stability

[stuh-bil-i-tee]
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noun, plural sta·bil·i·ties.


Origin of stability

1400–50; < Latin stabilitās, equivalent to stabili(s) stable2 + -tās- -ty2; replacing late Middle English stablete < Old French < Latin, as above
Related formsnon·sta·bil·i·ty, nouno·ver·sta·bil·i·ty, nounself-sta·bil·i·ty, noun

Synonyms for stability

Dictionary.com Unabridged Based on the Random House Unabridged Dictionary, © Random House, Inc. 2019

British Dictionary definitions for self-stability

stability

noun plural -ties

the quality of being stable
the ability of an aircraft to resume its original flight path after inadvertent displacement
meteorol
  1. the condition of an air or water mass characterized by no upward movement
  2. the degree of susceptibility of an air mass to disturbance by convection currents
ecology the ability of an ecosystem to resist change
electrical engineering the ability of an electrical circuit to cope with changes in the operational conditions
a vow taken by every Benedictine monk attaching him perpetually to the monastery where he is professed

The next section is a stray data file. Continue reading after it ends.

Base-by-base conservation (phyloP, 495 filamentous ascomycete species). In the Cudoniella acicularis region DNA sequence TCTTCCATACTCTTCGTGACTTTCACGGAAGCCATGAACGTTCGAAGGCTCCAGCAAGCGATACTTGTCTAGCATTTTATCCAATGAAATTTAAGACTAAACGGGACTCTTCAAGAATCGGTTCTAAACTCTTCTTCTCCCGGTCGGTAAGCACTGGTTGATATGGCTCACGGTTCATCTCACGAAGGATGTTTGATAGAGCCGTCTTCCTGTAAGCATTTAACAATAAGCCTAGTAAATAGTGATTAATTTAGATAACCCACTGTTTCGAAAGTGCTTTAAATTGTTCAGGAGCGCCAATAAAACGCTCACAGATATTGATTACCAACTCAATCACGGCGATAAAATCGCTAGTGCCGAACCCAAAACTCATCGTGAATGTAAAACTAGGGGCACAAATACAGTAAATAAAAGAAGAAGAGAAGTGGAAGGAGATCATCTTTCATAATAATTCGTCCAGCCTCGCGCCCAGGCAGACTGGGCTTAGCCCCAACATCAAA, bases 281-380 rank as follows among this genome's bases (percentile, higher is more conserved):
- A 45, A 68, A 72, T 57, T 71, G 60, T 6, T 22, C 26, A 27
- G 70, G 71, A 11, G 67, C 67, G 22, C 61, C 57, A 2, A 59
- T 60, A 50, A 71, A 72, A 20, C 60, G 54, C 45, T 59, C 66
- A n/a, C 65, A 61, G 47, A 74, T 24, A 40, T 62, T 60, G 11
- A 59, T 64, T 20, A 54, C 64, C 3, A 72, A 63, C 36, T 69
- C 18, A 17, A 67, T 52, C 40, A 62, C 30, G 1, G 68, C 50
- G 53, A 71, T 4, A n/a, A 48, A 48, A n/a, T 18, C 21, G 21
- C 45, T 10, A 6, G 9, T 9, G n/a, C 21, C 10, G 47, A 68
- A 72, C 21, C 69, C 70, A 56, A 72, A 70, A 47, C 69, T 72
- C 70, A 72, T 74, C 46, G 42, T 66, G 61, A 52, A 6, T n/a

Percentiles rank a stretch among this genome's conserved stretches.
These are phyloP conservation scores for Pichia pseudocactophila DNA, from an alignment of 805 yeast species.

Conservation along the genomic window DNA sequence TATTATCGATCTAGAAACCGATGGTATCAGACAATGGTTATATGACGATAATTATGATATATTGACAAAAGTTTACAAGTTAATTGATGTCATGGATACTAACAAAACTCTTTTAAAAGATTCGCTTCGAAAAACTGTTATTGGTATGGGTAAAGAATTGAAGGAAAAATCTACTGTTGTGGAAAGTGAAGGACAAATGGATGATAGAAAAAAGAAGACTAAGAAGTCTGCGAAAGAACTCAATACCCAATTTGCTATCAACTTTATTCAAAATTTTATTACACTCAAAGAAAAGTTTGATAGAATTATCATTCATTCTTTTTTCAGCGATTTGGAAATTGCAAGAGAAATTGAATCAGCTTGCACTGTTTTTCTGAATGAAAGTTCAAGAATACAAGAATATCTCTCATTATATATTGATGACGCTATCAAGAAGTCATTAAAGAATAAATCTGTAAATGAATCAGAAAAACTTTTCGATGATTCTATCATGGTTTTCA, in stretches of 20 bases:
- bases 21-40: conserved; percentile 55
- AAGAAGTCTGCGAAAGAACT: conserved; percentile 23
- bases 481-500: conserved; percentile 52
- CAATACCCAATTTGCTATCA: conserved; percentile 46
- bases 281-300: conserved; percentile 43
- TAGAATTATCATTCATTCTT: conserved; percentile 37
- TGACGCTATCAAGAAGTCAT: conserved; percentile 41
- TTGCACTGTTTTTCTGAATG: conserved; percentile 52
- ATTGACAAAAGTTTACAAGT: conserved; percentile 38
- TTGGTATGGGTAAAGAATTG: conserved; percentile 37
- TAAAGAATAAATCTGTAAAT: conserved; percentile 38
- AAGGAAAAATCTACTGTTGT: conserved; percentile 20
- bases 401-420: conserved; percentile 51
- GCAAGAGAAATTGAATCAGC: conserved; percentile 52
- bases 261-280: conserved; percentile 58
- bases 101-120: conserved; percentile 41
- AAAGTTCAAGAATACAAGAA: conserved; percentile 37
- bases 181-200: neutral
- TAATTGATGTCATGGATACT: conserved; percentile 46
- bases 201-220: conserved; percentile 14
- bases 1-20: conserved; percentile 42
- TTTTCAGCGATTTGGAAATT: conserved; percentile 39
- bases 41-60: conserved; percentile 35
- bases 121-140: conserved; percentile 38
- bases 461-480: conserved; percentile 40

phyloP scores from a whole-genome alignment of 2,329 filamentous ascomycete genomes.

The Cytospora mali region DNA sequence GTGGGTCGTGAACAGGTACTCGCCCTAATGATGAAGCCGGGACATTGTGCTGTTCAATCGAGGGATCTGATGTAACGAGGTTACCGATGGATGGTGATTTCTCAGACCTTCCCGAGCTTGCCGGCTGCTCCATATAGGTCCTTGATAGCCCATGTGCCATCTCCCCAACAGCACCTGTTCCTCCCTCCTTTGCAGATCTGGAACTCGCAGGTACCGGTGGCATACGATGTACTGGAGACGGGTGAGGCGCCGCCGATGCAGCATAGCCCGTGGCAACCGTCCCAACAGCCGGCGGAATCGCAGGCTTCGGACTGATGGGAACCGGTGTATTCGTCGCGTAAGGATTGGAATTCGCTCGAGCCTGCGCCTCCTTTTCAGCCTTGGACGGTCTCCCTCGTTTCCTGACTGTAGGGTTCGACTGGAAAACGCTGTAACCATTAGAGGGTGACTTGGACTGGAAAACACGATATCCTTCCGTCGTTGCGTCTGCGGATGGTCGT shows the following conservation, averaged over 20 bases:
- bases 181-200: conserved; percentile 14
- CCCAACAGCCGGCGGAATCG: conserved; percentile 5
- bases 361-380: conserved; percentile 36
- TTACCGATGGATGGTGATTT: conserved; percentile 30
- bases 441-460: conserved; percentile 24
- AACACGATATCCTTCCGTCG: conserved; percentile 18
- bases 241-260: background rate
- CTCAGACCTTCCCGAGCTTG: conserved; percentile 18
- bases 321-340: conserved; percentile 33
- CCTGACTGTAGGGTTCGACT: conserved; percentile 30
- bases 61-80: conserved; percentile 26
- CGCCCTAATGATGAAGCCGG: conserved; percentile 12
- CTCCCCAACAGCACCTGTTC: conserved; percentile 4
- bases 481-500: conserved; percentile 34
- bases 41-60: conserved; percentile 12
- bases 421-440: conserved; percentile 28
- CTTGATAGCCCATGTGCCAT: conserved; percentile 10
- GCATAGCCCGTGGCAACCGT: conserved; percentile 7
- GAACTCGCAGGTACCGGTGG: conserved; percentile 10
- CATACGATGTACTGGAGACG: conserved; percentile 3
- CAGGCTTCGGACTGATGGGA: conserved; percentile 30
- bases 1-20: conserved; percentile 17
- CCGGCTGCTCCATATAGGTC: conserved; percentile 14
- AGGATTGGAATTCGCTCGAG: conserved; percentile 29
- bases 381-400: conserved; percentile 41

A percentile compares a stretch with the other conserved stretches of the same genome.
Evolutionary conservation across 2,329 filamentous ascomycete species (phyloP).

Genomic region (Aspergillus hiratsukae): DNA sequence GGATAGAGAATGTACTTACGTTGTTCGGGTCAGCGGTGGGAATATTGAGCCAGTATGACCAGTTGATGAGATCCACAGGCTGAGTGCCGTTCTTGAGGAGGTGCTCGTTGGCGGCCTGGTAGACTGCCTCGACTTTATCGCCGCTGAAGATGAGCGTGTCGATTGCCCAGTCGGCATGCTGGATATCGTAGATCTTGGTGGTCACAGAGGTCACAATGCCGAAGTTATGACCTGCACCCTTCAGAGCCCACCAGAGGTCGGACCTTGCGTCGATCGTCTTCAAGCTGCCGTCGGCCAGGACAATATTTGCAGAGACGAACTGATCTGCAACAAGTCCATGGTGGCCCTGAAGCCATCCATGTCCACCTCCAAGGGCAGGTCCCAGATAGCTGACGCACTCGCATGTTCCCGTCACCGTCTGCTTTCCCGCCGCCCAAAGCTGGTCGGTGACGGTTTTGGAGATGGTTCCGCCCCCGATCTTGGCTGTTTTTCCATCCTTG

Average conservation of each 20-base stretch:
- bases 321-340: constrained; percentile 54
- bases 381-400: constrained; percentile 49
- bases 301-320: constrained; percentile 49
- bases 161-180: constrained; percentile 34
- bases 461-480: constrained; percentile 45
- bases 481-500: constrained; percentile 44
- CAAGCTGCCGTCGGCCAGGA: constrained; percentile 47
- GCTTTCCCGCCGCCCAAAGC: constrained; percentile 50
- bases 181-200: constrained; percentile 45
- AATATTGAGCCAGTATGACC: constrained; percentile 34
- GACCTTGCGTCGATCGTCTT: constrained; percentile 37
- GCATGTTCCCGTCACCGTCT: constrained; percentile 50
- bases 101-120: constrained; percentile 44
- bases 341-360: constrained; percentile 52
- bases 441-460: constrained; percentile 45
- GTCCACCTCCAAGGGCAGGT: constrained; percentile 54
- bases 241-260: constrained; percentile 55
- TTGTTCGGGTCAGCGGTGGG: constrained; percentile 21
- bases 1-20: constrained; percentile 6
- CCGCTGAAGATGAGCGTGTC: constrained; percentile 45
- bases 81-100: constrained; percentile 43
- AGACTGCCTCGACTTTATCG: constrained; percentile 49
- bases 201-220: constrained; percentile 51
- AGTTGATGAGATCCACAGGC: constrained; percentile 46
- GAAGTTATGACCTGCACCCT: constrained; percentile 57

Collins English Dictionary - Complete & Unabridged 2012 Digital Edition © William Collins Sons & Co. Ltd. 1979, 1986 © HarperCollins Publishers 1998, 2000, 2003, 2005, 2006, 2007, 2009, 2012

Word Origin and History for self-stability

stability

n.

mid-14c., "firmness of resolve, mental equilibrium" (of persons), from Old French stableté, from Latin stabilitatem (nominative stabilitas) "firmness, steadfastness," from stabilis "steadfast, firm" (see stable (adj.)). In physical sense, "difficult to overthrow," it is recorded from early 15c.

Online Etymology Dictionary, © 2010 Douglas Harper

self-stability in Medicine

stability

[stə-bĭlĭ-tē]

n.

The condition of being stable or resistant to change.
The American Heritage® Stedman's Medical Dictionary Copyright © 2002, 2001, 1995 by Houghton Mifflin Company. Published by Houghton Mifflin Company.